ARTHUR DO VAL just wanted to be someone. Acting legislator at the SÃ£o Paulo regional assembly – with, as he boasts in his Twitter biography, the second highest number of votes of all the candidates – Mr do Val rose to fame by heckling left-handers on marches . He learned this tactic, he explains, from documentaries by Michael Moore, an American political filmmaker.
Mr. do Val has since grown into a talented and prolific producer of user-friendly content for the web. His team posts hundreds of images and video clips on social media every week. People want to be entertained, he argues, so politics should also be entertaining. Political arguments should be presented in funny memes and silly videos which, in Mr. do Val’s case, tend to focus on promoting economically liberal ideas and denigrating the left.
âI tried to be a rock star; I failed. I tried to be a fighter, an athlete; I failed. I was just a frustrated businessman. Then I saw on YouTube an opportunity to exploit my outrage, “he explains.” I just wanted to stand out, and by accident it got me into a political career. “
Mr. do Val’s rise from person-to-person to state deputy at the age of 32 was both improbable and impressive. But he embodies a new transnational class of political entrepreneurs who communicate through memes, videos and slogans. They tap into a global flow of ideas, adapt them to local conditions and send them back to the ether. Many are activists or ordinary people. Social media is their most important means of influence, both on their followers and on each other. The result is not only a new class of unorthodox politicians, but also the globalization of political ideas, many of which come from America.
American movies, television and music are loved everywhere. Its consumer brands are globally beaten. Its social media stars have global influence. As the most powerful country in the world, with enormous cultural reach, it has always had a huge impact on political trends and movements.
In 1990, Joseph Nye, a political scientist at Harvard, introduced the concept of “soft power,” which he defined as “the ability to affect others and achieve preferred results through attraction and persuasion rather than coercion or payment “. Hollywood, pop music, McDonald’s and Levi’s jeans are all expressions of American soft power.
For many people beyond its shores, consuming these goods was as close as possible to sharing the American dream. When the first McDonald’s opened in Mumbai in 1996, thousands of Indians lined up to sample its legendary burger (albeit made without beef), replicating a scene from Moscow six years earlier. (The opening of a Starbucks in Mumbai ten years ago sparked a similar reaction.) Mumbai’s film industry, the world’s largest, is called âBollywoodâ to emulate its Los Angeles counterpart. Nigeria has “Nollywood”, Pakistan “Lollywood”.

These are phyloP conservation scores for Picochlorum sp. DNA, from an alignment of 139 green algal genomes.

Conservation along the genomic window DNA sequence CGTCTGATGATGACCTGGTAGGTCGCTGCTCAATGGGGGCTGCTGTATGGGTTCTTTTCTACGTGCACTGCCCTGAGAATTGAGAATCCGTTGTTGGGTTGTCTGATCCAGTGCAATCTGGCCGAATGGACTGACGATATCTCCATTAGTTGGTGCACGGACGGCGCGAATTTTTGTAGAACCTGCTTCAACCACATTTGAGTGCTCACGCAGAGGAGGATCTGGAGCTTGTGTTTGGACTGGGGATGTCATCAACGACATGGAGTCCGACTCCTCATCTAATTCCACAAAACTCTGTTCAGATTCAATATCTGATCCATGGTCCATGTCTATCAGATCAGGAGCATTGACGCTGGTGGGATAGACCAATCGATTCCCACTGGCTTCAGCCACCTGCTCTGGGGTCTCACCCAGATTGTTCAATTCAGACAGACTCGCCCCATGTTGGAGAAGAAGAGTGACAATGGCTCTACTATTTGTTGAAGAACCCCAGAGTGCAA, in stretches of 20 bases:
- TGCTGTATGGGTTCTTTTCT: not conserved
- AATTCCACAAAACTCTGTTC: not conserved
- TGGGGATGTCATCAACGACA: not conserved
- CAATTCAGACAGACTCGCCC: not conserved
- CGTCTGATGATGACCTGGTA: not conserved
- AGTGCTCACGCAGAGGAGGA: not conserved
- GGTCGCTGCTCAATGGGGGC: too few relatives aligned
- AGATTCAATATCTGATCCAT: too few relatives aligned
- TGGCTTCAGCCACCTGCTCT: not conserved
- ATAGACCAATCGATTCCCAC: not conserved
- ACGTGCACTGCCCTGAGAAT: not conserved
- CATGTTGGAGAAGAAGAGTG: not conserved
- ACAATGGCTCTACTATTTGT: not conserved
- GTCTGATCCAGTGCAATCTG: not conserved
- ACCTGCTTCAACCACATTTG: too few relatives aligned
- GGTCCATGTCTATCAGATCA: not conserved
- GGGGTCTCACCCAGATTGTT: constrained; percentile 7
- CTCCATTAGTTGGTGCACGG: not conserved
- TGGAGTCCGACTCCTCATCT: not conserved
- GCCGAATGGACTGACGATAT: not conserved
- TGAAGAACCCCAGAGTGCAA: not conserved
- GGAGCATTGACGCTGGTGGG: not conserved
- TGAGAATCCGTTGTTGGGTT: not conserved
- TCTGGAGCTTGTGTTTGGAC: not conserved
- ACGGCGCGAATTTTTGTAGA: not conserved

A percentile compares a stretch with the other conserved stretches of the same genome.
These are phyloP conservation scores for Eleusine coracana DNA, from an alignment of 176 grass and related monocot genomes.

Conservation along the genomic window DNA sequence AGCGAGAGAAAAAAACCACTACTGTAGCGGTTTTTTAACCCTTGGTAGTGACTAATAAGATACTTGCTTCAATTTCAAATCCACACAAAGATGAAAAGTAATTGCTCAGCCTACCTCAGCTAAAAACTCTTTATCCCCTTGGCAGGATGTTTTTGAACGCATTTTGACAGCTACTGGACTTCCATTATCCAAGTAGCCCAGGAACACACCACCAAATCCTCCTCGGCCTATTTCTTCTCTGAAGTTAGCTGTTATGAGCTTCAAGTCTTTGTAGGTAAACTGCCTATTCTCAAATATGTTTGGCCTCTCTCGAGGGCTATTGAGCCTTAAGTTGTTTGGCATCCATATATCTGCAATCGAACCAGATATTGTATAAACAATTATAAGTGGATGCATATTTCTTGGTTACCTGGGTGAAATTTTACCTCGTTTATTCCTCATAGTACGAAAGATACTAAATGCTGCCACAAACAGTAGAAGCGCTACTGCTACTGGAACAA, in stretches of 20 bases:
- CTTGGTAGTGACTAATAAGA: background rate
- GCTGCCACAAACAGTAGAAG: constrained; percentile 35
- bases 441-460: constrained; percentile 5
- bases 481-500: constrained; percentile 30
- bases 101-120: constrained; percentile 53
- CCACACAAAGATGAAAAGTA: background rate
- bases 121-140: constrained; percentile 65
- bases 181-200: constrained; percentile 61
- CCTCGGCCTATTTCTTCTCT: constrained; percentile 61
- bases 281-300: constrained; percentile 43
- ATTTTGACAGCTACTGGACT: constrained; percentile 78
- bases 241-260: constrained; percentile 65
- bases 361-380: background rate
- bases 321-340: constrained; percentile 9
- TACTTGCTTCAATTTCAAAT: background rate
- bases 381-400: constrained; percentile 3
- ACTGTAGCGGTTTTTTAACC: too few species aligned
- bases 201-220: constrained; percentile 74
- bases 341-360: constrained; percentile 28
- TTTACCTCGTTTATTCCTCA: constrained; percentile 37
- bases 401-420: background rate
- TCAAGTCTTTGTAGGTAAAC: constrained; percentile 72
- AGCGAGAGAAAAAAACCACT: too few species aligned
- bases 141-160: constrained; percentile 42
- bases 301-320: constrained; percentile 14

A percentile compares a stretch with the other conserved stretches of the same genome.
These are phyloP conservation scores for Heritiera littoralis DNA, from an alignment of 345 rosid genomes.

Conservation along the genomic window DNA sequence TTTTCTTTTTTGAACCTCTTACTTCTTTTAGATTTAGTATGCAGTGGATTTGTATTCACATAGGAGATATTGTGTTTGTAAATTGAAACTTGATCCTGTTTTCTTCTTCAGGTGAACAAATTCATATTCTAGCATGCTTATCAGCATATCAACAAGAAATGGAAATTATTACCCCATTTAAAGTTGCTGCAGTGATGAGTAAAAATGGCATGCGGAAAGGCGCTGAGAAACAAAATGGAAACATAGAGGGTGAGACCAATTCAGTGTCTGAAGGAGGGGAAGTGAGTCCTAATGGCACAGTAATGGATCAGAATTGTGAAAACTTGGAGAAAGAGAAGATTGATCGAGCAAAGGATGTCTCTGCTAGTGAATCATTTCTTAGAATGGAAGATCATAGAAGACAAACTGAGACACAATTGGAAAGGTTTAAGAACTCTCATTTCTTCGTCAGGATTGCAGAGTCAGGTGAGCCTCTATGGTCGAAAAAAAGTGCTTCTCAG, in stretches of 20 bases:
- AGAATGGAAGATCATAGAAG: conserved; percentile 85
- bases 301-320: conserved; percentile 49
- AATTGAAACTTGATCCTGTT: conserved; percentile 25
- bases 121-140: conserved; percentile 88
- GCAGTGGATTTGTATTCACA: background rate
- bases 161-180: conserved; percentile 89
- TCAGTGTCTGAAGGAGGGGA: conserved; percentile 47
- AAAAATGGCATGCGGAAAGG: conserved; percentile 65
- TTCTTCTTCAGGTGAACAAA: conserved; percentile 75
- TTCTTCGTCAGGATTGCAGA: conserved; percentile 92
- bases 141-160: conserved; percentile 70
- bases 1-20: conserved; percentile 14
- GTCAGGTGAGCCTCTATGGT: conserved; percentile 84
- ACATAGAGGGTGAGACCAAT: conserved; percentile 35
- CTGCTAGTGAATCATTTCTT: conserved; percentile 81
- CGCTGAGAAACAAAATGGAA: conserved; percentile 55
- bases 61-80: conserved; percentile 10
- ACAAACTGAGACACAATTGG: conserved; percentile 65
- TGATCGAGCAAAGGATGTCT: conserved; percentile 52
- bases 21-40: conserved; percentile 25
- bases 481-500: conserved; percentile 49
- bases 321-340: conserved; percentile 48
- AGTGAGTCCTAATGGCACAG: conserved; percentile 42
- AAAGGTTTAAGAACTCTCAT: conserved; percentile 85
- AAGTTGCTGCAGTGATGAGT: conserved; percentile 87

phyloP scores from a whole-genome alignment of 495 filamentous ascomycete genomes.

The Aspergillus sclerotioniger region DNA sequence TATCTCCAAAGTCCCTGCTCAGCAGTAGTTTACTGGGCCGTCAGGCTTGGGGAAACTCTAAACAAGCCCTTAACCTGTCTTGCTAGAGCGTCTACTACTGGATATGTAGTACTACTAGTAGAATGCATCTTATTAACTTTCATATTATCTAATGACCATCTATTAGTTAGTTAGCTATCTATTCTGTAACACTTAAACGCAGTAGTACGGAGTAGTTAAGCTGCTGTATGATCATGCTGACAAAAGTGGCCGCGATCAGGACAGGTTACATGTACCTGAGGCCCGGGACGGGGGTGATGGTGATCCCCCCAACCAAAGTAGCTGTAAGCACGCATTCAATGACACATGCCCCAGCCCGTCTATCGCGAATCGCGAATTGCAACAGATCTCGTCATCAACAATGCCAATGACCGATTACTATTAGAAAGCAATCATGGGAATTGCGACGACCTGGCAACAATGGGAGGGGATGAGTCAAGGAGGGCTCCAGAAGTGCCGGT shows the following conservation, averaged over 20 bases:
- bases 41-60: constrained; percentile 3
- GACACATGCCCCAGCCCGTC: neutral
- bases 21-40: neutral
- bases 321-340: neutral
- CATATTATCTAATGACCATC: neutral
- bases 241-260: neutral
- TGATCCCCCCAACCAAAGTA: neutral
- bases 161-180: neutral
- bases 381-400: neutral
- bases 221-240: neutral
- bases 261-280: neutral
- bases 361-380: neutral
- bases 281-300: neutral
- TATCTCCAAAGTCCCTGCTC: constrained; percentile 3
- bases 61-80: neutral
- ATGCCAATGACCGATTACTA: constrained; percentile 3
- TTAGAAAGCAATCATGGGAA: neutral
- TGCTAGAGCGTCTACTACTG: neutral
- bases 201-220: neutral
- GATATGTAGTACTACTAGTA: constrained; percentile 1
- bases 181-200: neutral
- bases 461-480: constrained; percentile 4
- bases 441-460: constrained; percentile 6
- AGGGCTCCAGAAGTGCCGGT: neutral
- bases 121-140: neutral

Even though McDonald’s and Hollywood contribute to growing obesity and unrealistic forensic expectations, for policymakers the important thing is that, as Mr. Nye puts it, “attracting others often gets you. what you want “. A fondness for American brands is positively correlated with a favorable opinion of the US government. What has changed is that the culture the country exports has broadened to encompass its politics. And in the age of social media, memes, not McDonald’s, are the primary vehicle for American cultural influence.
Take Brazil. Its political scene is teeming with YouTubers and Facebook influencers. These include supporters of Jair Bolsonaro, the president; government critics like Felipe Neto, who rose to prominence by making videos for young people; and a large market of political content creators in between. âThere is a lot of influence, even unconscious, of the [American] speech. What happens there comes here, âsays Mr. do Val, citing debates about face masks or race. It’s not as easy as copying and pasting American arguments, he warns. On the contrary, America provides the models that anyone, anywhere, can apply.
According to Whitney Phillips, a media researcher at Syracuse University in New York City, America’s role in shaping political debates does not come only from the standards it promotes. It also “stems from its cultural production – the real stuff of media and memes,” she writes in “You Are Here,” a new book examining global information flows. One of the reasons America’s influence is greater now, she says, is that âsocial media is global. And there are a lot more people outside of the United States who use Facebook than in the United States.
Black Lives Matter Sweeps Nigeria